UMEM Educational Pearls

Category: Toxicology

Title: Can transaminase and CK ratio help differentiate rhabdomyolysis vs. delayed acetaminophen overdose?

Keywords: transaminitis, delayed acetaminophen toxicity, rhabdomyolysis (PubMed Search)

Posted: 7/26/2018 by Hong Kim, MD (Updated: 7/13/2024)
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Elevated transaminases are found in both rhabdomyolysis and delayed acetaminophen (APAP) toxicity. Establishing the cause of elevated transaminase can be difficult when there is unclear history of acetaminophen ingestion.

A retrospective study of patients with delayed acetaminophen toxicity or rhabdomyolysis from 2006 to 2011 was recently published.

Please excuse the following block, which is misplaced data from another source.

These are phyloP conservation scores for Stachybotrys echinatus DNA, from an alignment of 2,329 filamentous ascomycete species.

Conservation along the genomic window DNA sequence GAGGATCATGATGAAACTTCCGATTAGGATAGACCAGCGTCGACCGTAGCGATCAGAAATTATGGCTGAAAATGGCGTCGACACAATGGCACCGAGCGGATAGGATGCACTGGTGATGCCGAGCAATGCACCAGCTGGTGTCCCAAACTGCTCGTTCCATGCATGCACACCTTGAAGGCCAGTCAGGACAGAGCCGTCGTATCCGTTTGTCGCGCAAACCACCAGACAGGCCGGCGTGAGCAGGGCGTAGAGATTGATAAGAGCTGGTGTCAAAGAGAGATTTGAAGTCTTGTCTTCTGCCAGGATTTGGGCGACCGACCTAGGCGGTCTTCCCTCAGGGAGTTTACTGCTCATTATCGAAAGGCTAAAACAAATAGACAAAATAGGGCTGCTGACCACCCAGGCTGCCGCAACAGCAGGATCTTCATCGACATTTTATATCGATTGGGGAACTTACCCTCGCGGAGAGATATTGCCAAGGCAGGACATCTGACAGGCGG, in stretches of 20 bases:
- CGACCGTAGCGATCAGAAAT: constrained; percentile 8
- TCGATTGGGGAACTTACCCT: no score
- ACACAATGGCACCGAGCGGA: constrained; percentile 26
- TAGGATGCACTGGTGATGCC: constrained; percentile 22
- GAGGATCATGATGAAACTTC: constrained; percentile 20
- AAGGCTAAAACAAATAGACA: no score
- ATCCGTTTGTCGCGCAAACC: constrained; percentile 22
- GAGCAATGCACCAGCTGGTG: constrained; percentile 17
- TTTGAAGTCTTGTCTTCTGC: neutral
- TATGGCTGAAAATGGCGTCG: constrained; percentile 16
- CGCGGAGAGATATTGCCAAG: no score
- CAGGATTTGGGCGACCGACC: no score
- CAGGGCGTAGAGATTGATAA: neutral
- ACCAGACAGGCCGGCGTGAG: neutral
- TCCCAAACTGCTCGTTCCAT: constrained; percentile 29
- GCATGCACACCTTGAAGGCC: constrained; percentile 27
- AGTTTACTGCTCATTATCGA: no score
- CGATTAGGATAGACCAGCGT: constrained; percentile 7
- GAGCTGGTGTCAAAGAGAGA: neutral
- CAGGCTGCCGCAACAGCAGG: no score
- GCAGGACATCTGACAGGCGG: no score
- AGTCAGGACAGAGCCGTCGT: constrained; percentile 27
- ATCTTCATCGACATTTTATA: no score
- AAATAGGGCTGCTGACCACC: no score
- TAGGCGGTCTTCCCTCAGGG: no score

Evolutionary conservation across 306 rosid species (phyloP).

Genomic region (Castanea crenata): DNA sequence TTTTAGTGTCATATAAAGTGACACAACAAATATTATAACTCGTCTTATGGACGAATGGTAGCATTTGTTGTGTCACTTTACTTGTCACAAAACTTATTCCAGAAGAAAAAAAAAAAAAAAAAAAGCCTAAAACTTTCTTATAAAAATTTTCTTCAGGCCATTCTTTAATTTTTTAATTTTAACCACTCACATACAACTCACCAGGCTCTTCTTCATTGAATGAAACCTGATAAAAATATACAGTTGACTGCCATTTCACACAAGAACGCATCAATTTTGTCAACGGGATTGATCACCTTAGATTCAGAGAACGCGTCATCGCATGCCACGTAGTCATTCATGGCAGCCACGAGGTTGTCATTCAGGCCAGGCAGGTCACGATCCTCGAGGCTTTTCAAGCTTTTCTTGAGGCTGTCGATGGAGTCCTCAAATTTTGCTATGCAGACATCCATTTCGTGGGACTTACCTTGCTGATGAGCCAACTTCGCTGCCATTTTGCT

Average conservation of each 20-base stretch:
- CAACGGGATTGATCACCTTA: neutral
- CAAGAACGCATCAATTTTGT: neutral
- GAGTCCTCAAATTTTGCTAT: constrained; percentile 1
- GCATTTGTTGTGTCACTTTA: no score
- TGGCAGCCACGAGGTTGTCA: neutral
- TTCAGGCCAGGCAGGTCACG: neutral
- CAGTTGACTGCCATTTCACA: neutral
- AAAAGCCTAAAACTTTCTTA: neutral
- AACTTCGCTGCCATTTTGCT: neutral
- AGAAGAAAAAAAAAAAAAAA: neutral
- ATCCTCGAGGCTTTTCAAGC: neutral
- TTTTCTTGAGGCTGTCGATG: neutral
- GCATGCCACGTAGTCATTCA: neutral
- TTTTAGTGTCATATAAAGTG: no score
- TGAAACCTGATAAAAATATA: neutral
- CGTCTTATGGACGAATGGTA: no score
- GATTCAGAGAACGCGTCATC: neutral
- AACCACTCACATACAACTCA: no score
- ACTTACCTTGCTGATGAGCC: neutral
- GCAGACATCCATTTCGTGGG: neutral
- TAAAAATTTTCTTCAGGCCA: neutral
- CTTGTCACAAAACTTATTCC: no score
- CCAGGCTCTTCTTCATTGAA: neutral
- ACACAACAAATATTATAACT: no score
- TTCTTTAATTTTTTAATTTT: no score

The authors compared AST/ALT, CK/AST and CK/ALT ratio of 

  • 160 in the rhabdomyolysis group
  • 68 in the acetaminophen overdose (all)
  • 29 in the delayed acetaminophen overdose group

Results

AST/ALT ratio

  • Rhabdomyolysis group: 1.66
  • APAP overdose (all): 1.38
  • Delayed APAP overdose: 1.3

CK/AST ratio

  • Rhabdomyolysis group: 21.3
  • APAP overdose (all): 5.49
  • Delayed APAP overdose: 3.8

CK/ALT ratio

  • Rhabdomyolysis group: 37.1
  • APAP overdose (all): 5.77
  • Delayed APAP overdose: 5.03

Conclusion

  • Significantly higher ratio of AST/ALT, CK/AST and CK/ALT were found in rhabdomyolysis patients than delayed APAP overdose patients.
  • These finding are based on small study population and need further validation/research before clinical application.